North Korea Goes Ahead With Seoul Visit After Olympics Deal

Updated on
  • Winter Games next month to include 22 North Korean athletes
  • IOC chief Bach hails deal as sign of ‘respect and friendship’

An advance team for North Korea arrived in Seoul on Sunday as Pyongyang reversed a decision to cancel the visit, a day after signing an agreement with the South to march under a unified flag at next month’s Winter Olympics.

North and South Korea on Saturday solidified plans to march together and agreed to compete with a joint women’s ice hockey team in a rare show of unity amid heightened tensions about Kim Jong Un’s nuclear program.

With the games to be held in South Korea, the agreement offers a moment of reconciliation amid mounting tensions on the Korean peninsula involving missile tests and military exercises. North and South Korea will enter the opening ceremony in Pyeongchang under a single flag. The two nations haven’t competed as a team in 27 years.

Thomas Bach, center, Kim Il Guk of North Korea, left and Do Jong-hwan of South Korea on Jan. 20.

Photographer: Greg Martin/IOC

“I’m sure it will be a very emotional moment, not just for all Koreans, but also for the entire world,” said Thomas Bach, the president of the International Olympic Committee, who hailed the agreement as being in the “true Olympic spirit of respect and friendship.”

The two countries will field a unified women’s hockey team, the first time the two sides will compete as one team. North Korea will send 22 athletes, along with 24 coaches and officials, Olympic officials said.
An advance team for North Korea’s art troupe, which will be performing in the South during the Olympics, arrived in Seoul on Sunday morning, reversing a decision on Friday night to cancel the visit. The seven-member team led by Hyon Song Wol, a North Korean pop star and party member, will inspect performance venues in Seoul and Gangneung, and coordinate the art troupe’s concert schedule during the two-day visit.

North Korea also offered to send another delegation to discuss the participation of its athletes, cheering squad and reporters from Jan. 25 to 27, South Korea’s unification ministry said on Sunday. Seoul will send a 12-member team on Jan. 23 to inspect venues in North Korea where the two Koreas plan a joint cultural event and ski training ahead of the Olympics, Yonhap reported.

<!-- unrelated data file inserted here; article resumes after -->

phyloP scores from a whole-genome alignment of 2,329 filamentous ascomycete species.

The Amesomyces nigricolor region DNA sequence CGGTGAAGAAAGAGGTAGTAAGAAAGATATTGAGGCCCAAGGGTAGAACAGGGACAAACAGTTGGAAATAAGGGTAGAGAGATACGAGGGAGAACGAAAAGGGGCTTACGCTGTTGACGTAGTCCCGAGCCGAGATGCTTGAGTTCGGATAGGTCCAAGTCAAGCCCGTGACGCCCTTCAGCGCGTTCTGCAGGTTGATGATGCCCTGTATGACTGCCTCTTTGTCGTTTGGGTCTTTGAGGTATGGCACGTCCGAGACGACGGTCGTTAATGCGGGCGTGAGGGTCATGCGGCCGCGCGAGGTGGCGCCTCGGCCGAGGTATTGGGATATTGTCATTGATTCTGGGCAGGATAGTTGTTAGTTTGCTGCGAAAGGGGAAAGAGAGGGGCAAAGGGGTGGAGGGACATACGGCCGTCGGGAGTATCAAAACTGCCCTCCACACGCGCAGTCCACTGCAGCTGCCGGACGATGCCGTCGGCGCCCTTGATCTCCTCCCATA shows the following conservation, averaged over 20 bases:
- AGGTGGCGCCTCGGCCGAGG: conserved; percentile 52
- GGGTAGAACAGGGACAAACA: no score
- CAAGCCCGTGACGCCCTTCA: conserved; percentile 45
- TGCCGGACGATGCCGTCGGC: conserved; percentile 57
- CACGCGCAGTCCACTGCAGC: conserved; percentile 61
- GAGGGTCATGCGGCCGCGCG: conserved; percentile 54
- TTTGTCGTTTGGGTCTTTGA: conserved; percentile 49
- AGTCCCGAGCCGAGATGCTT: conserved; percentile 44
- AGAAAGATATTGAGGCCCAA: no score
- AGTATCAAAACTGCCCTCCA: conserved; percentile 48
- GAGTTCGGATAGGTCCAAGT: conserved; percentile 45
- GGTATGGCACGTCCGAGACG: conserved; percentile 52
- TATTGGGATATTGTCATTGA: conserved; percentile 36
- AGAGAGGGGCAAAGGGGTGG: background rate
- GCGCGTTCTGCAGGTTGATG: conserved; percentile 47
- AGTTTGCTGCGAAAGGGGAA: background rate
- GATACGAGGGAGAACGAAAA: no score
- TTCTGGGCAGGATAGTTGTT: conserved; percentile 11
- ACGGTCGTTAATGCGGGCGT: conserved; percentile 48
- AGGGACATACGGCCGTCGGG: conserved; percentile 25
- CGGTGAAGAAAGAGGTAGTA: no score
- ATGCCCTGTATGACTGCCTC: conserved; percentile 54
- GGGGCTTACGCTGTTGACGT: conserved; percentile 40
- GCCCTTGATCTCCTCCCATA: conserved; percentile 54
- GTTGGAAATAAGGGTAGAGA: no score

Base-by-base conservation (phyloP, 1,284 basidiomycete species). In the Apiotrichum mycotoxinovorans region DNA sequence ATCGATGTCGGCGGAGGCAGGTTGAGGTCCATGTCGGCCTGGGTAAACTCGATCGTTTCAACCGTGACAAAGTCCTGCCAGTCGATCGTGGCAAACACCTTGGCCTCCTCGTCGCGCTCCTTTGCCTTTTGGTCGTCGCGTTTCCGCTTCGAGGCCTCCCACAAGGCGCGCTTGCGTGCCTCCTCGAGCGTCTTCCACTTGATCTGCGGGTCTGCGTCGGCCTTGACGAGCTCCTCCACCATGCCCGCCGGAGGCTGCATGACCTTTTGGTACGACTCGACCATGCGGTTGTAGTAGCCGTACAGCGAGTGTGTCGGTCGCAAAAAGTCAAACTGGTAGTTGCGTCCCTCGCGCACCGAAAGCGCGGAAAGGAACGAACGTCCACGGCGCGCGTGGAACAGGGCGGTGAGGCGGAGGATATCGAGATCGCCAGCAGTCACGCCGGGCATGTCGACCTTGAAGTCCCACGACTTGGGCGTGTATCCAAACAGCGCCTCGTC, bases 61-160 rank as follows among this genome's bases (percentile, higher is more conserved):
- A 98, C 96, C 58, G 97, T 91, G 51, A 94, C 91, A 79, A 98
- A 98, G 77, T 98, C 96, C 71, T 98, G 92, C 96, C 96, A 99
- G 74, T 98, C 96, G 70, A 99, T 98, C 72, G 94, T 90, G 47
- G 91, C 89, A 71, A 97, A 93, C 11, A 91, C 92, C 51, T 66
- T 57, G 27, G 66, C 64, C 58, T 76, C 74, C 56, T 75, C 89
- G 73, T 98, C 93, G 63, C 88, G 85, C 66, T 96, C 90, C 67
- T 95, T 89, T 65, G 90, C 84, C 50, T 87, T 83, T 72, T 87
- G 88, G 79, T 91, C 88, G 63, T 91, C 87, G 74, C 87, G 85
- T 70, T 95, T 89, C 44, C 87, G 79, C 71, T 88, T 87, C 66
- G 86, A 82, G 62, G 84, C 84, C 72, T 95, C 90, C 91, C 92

Flag, Anthem

Bach said Olympic organizers have been working since 2014 to reach an agreement for joint participation at the South Korea games. The IOC meeting addressed the number of athletes and officials from North Korea who would attend, as well as broader decisions on the format of their participation and matters related to protocol such as the flag, anthem, ceremonies and uniforms.

“This was not an easy journey,” Bach told reporters following the meeting at the Olympics headquarters in Lausanne, Switzerland.

Bach said the agreement seemed “impossible only a few weeks ago,” and praised the two governments for coming together. He said he hoped the Olympics would “open the world for a brighter future on the Korean peninsula.”

The two Koreas announced on Jan. 17 plans to march jointly under one flag when the games start Feb. 9 in the South Korean ski resort of Pyeongchang. In addition to the hockey team, the two countries will conduct some activities in North Korea, including a joint cultural event at Mount Geumgang and training for skiers from both countries at the Masikryong ski resort on the east coast.

Single Banner

It will be the first time the two Koreas have marched together during the opening ceremony of an international sporting event since 2007, and the ninth time overall, according to South Korea. The two Koreas haven’t competed under a single banner since 1991.

Easing tensions on the divided Korean Peninsula can relieve the so-called “Korea discount,” a term often used to describe the phenomenon of Korea stocks and sovereign credit being undervalued due to the unique situation Korea faces, said presidential office spokesman Yoon Young-chan in a statement. “North Korea’s Olympic participation is an investment for the future,” he said.

While the detente was praised by officials at the United Nations and breaks months of brinkmanship over Kim’s nuclear program, tensions remain. On Wednesday, just as the two countries were announcing the Olympics agreement, a North Korean state-run newspaper called on South Korea to stop its military drills with the U.S. On Friday, it criticized the South for hampering improving relations ahead of the winter games.

— With assistance by Adam Satariano

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